Quantcast

question about stabilizing

The Rocketry Forum

Help Support The Rocketry Forum:

gerbs4me

Well-Known Member
Joined
Sep 21, 2009
Messages
3,102
Reaction score
3
Location
Iowa
ok guys, I'm to the point where I need to stabilize the PVC rocket. I'm gonna assume the I212 weighs 410g. Ok my question is, once I stabilize it with a 410g motor in it, what if I wanna throw in something bigger like a J, will it still be stable? plez explain this HPR flyers.:)
 

shrox

Well-Known Member
Joined
Feb 5, 2009
Messages
3,716
Reaction score
2
Nose weight excises a host of stablity demons...have you run it thru RockSim?

shrox
 

gerbs4me

Well-Known Member
Joined
Sep 21, 2009
Messages
3,102
Reaction score
3
Location
Iowa
yes
I only have the demo version, but it doesn't come out right. So if nose weight can host problems, how else could I stabilize it?
 

Missileman

Well-Known Member
Joined
Apr 21, 2011
Messages
781
Reaction score
0
Typically a rocket that is stabilised for X size motor will not neccesarily be stable for a larger motor.
Basic principal is that a rocket must have the center of gravity (balance point) forward of the center of pressure (this is where the forces exerted by air passing by are centered)
lets say your rocket is balanced 1 body diameter ahead of your CP with the smaller motor. Put a string at the balance point. Now put the bigger heavier motor in. You will find that the center of gravity has moved back closer to the aft end. Since the CP does not change you are no longer balanced 1 body diameter ahead of your CP. Nose weight is now needed.
Some people keep extra nosecones balanced for specific motors.
Myself I usually balance my rockets to the weight of the largest motor I anticipate ever using in it.
I am kicking around an idea for some of my larger cluster rockets (where engine weight can differ quite a bit) where I would have a threaded rod in the nose where I can put removable weights.
Hope this helps:)
 

wwattles

Well-Known Member
Joined
Jan 21, 2009
Messages
2,859
Reaction score
0
I've posted this elsewhere, but I'll mention it again. You can put removeable noseweight in the nose with self-adhesive velcro strips and pinewood derby weight strips.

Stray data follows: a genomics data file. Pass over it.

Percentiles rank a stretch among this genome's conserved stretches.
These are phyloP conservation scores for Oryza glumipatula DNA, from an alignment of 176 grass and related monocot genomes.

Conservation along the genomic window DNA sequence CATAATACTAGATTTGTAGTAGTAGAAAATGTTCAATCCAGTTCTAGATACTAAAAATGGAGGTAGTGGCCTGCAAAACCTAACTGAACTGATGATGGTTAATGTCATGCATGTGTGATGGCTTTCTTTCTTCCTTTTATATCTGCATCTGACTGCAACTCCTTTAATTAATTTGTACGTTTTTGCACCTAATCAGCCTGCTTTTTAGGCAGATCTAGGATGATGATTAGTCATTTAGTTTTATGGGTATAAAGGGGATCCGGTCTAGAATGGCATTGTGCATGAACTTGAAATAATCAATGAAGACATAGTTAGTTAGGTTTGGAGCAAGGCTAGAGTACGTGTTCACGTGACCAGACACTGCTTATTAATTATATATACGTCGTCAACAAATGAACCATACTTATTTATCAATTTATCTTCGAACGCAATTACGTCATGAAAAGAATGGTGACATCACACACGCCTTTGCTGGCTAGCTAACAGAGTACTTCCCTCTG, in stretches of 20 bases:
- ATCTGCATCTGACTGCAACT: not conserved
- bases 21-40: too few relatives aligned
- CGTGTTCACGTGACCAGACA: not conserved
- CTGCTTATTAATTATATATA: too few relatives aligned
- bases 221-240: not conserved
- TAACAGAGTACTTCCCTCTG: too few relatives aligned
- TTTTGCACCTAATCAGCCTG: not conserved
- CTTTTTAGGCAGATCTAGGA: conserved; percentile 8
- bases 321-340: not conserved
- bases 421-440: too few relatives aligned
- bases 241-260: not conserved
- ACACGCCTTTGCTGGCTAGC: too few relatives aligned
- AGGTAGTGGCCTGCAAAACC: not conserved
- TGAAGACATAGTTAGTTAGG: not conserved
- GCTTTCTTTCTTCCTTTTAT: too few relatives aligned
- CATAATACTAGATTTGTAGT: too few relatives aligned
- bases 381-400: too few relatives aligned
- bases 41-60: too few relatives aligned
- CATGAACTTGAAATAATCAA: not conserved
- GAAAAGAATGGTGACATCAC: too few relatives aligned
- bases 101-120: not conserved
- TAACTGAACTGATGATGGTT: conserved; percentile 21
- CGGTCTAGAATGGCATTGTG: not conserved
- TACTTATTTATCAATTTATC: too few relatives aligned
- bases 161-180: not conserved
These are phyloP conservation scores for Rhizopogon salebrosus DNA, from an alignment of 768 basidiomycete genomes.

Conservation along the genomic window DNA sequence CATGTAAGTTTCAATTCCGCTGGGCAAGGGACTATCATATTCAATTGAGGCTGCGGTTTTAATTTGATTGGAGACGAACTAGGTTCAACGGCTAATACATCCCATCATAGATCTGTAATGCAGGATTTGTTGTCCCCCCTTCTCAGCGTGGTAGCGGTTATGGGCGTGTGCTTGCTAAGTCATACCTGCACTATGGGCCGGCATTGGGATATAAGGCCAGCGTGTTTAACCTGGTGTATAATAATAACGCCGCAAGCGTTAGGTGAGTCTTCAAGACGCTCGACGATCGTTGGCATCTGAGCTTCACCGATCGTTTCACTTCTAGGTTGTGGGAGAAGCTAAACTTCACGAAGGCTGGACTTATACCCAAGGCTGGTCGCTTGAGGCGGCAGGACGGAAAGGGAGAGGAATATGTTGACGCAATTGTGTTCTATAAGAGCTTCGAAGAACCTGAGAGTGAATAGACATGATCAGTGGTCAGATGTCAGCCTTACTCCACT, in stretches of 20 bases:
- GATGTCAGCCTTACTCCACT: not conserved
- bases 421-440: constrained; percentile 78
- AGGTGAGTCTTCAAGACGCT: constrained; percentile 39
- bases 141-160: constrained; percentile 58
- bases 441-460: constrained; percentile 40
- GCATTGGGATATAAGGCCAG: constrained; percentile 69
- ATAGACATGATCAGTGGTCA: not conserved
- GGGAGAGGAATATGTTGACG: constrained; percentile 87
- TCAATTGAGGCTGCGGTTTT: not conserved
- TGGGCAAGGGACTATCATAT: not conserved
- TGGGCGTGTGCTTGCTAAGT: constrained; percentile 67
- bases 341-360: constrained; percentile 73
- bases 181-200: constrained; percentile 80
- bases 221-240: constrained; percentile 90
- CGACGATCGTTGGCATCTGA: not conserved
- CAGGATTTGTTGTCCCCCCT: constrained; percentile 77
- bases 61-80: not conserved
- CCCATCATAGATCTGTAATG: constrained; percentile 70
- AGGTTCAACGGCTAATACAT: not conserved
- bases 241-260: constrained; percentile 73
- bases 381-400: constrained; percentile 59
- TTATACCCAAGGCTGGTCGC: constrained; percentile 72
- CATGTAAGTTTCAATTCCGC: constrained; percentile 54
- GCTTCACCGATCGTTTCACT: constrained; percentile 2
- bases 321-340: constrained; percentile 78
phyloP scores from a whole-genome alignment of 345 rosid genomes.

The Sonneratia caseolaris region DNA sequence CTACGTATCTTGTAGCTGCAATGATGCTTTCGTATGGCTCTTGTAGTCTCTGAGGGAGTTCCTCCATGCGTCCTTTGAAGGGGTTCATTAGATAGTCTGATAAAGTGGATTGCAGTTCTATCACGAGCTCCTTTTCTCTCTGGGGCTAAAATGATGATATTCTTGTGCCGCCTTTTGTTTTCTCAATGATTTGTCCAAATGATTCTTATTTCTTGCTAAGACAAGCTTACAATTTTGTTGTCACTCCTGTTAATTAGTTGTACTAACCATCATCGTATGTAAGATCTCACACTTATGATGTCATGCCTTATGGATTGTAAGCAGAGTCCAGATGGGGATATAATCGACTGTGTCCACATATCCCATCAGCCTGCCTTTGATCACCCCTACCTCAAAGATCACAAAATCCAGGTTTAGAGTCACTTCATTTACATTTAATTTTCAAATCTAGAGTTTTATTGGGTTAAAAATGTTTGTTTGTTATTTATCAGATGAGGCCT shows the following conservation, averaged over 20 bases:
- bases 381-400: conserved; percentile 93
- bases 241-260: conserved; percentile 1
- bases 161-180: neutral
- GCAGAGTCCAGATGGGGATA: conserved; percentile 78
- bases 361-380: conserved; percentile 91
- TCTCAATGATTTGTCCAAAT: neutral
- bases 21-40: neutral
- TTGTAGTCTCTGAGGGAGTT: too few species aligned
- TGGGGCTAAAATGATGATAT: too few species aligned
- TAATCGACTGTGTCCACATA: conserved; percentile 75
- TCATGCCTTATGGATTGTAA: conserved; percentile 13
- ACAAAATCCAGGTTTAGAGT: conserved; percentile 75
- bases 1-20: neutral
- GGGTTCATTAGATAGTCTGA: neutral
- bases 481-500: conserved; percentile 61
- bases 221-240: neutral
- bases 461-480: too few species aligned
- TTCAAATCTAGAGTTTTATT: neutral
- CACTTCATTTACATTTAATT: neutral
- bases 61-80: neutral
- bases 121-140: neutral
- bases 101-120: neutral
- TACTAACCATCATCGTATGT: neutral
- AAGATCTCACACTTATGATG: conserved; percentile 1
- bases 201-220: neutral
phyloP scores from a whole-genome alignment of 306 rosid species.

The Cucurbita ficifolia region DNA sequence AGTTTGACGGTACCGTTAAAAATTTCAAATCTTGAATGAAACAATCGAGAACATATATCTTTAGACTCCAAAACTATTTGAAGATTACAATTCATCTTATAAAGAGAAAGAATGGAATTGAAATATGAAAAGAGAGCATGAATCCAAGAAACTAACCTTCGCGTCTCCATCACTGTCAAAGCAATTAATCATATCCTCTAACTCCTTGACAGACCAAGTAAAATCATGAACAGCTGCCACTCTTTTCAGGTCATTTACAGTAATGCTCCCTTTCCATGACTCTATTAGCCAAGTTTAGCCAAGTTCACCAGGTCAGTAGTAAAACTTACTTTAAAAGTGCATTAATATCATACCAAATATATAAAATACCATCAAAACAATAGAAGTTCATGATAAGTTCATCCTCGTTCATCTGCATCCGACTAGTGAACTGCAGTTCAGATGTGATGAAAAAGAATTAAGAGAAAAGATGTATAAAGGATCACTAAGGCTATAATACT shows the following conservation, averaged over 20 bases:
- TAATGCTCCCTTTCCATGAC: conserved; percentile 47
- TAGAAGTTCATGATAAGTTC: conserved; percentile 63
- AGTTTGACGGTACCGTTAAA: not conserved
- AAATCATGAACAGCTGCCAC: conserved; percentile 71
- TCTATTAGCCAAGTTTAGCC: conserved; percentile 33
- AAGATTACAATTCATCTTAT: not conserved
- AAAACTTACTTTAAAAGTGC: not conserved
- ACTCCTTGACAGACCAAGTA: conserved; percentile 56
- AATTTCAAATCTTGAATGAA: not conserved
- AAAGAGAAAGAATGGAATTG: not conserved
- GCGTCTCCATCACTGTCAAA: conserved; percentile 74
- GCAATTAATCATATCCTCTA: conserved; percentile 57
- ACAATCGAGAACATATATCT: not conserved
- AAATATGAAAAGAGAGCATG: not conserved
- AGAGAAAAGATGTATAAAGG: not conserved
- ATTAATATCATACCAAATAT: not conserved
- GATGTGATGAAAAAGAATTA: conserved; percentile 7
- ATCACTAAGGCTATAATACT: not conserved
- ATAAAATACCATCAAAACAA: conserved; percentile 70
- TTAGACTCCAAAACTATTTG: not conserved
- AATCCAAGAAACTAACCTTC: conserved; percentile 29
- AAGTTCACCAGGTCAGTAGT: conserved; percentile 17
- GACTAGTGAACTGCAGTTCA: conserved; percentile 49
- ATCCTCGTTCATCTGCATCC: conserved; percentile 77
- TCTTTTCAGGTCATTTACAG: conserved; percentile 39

Noseweight tends to make a rocket more stable. Overstability does become a problem eventually, but usually we don't go THAT far in how much we modify our rockets.

WW
 

gerbs4me

Well-Known Member
Joined
Sep 21, 2009
Messages
3,102
Reaction score
3
Location
Iowa
thanks guys for the help:)
I like the idea with the rod and weight, but the NC i'm using is styrofoam. Depending on how much weight I need, if I don't need to much I use the velcro method.
 

shrox

Well-Known Member
Joined
Feb 5, 2009
Messages
3,716
Reaction score
2
No no no, I said "Nose weight excises a host of stablity demons..." excise as in remove, like demons running out of a pea-soup spitting; head rotating child.

Add nose weight.

shrox
 

cls

Well-Known Member
Joined
Jan 21, 2009
Messages
2,217
Reaction score
0
definitely add nose weight ... and make them a little bigger ... and move your fins back ... and do a swing test (might be difficult with a big heavy rocket LOL)
 

bobkrech

Well-Known Member
Joined
Jan 20, 2009
Messages
8,351
Reaction score
29
gerbs4me

Why don't you try canting the fins 2 degrees or so and spin- stabilize the rocket. It's pretty effective at increasing the stability margins and doesn't add any weight to the rocket.

You can get the FinSim program from AeroRocket if you want to precisely calculate the angle.

Bob Krech
 
Top